“Winner Take All” in E-commerce…
and Who’s Protected
On June 11, the European Union opened a probe of e-book pricing by Amazon (NASDAQ: AMZN), continuing the rumbles that have surrounded allegedly anti-competitive practices by the online giant. Last year, AMZN and publisher Hachette squared off over similar issues, with prominent authors being drawn into the fray.
U.S. E-commerce — Not Following the Script
The U.S. Census Bureau has tracked online retail as a proportion of total retail sales since 1998 — when online sales were tiny. As of the first quarter of 2015, they’re at about 7 percent. As you might guess, though, when those sales are broken out by segment, the average is seen to conceal wide variation in online penetration.
Whatever the outcome of the EU’s probe, the accusations of anti-competitive practices against AMZN illustrate a characteristic of retail’s move online. When online retail began, it was hailed as a disruption that would create greater marketplace diversity, with consumers reaping the benefits. AMZN’s dominance, however, is beginning to make some pundits and activists talk about “monopoly” and the Sherman Antitrust Act. AMZN’s rapid rise, they say — mirrored in the segment data for media e-commerce above — would run the risk of constraining consumer choice rather than expanding it, if AMZN used its considerable power to guide consumers away from suppliers who refuse to dance to AMZN’s tune. (That is, in essence, the accusation made against AMZN by Hachette.)
This process may play itself out across e-commerce, and indeed, it may prove to be a broader consequence of the internet. What seemed at first to be a force that would enable the competitive rise of the small producer (think of platforms like Etsy or Bandcamp) may, in the bigger picture, instead enable the rise of dominant monopolies or oligopolies.
We do not necessarily think that “monopolies” — which are usually temporary rather than enduring — are always a bad thing in the short run. In a sense, every successful business pursues a monopoly, and if it achieves it, attempts to maintain it as long as possible. As long as its weapons are legitimate and don’t stifle the rise of competition, the rewards of that temporary monopoly act as a powerful inducement to innovation. (In this sense, “monopoly” and “moat” are synonymous.) But we think it is worth noting that the internet may not just be a force that propels the rise of the small, but one that can also enable the rise of giants. (For investors, this means additional caution in approaching new e-commerce names when they come public. E-commerce incumbents in a winner-take-all world can provide just as much trouble for new rivals as incumbents in traditional retail.)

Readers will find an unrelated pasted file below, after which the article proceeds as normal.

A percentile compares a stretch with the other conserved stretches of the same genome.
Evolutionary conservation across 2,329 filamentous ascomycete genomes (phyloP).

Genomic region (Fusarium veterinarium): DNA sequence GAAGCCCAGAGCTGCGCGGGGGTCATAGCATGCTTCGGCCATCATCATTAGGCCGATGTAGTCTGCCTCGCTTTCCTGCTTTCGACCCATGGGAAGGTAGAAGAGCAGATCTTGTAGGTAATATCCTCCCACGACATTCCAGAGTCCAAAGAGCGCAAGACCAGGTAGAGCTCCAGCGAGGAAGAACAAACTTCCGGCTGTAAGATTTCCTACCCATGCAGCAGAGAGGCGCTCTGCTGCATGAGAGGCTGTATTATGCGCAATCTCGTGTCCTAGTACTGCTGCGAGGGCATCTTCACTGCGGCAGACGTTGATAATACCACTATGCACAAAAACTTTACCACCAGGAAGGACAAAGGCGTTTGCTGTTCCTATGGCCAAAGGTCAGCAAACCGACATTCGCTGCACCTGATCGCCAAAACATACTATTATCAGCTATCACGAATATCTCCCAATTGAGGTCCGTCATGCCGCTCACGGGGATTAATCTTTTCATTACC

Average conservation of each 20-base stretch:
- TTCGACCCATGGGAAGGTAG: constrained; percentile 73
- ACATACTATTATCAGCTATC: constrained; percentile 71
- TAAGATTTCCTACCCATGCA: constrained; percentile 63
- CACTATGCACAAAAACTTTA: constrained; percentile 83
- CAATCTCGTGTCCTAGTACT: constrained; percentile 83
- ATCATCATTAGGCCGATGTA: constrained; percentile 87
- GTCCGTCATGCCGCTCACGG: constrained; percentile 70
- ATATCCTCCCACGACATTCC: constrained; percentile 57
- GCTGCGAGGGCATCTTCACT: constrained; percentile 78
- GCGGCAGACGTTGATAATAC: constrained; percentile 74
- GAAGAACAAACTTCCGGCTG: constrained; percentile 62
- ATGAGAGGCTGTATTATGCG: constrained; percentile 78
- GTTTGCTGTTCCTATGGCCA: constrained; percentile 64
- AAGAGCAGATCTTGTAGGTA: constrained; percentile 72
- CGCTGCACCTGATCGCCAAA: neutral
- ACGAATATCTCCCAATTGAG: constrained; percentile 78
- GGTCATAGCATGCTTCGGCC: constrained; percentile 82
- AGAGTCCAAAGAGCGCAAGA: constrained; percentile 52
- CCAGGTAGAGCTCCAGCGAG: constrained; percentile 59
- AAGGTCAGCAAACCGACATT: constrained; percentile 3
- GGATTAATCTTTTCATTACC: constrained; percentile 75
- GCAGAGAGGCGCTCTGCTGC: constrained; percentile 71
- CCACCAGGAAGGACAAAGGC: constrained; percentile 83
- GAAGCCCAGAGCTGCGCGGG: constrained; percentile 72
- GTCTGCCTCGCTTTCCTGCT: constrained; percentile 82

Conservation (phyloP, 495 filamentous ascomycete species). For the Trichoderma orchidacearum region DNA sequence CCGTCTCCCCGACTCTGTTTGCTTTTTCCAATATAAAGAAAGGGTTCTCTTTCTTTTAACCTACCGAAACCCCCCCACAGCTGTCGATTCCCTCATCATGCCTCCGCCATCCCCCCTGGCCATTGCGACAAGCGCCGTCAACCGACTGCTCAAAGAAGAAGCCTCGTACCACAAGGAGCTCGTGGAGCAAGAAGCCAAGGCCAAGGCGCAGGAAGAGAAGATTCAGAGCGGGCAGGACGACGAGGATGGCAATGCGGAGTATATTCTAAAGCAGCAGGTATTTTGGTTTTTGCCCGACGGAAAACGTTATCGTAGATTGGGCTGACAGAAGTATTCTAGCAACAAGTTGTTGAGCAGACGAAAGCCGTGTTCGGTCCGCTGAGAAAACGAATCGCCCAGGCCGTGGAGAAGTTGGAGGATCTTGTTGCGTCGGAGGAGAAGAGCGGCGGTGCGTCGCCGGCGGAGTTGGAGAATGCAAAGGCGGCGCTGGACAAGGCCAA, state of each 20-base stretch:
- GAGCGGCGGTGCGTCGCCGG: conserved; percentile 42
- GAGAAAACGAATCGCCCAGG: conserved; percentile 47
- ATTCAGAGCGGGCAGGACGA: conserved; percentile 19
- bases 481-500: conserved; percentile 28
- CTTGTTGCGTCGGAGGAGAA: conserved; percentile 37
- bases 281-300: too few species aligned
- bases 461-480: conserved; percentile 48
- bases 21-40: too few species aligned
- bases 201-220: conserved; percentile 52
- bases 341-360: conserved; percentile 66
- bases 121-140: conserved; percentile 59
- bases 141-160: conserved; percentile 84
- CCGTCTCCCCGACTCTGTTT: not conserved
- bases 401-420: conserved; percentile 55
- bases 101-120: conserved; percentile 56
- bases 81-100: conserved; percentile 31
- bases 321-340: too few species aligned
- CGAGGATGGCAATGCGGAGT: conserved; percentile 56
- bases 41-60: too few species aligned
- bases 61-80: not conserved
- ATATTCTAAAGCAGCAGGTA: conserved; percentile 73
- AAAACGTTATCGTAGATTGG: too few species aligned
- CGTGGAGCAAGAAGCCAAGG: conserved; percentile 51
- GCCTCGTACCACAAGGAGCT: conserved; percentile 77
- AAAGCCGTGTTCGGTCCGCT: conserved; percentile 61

The “winner-take-all” character of the e-commerce giants extends also to their influence on their brick-and-mortar competitors; AMZN’s strategy proved too much for Borders, and may prove too much for Barnes and Noble (NYSE: BKS). Further, some analysts believe that AMZN’s aggressive and razor-thin margins for print and e-books are “loss leaders” for their higher-margin retail items. In short, AMZN’s strategy is to hook consumers with books as a loss-leader, to get them buying electronics and appliances (as well as AMZN’s other services).
Investors should note, though, that there are retail segments that are relatively insulated from e-commerce disruption. Grocery is one of these — although AMZN is making an attempt with its “Fresh” service, and Google (NASDAQ: GOOG) with Google Express, penetration has been small, and may be difficult to expand outside a niche of buyers. (Obviously restaurants and fast food, including so-called “fast casual,” are relatively immune from e-commerce competition.) Health and personal care is another; the neighborhood drug store will always be a place where most consumers buy Band-Aids and shampoo that they need immediately and won’t be ordering from AMZN or GOOG (even as same-day delivery options are rolled out and taken up by some consumers). Looking at the growth rates of e-commerce penetration above, you can see that clothing and furniture are midway between the well-protected segments (food and personal care) and the highly vulnerable segments (media and electronics). In these retail segments, e-commerce has made inroads, but a screen can’t yet give consumers the accuracy they need in color, feel, and function, so growth has been slower. This may change as the rise of virtual reality (VR) makes more immersive shopping experiences available. Financial e-commerce (including peer-to-peer lending and similar applications) is beginning to rise, but the data on its growth rate are not yet clear.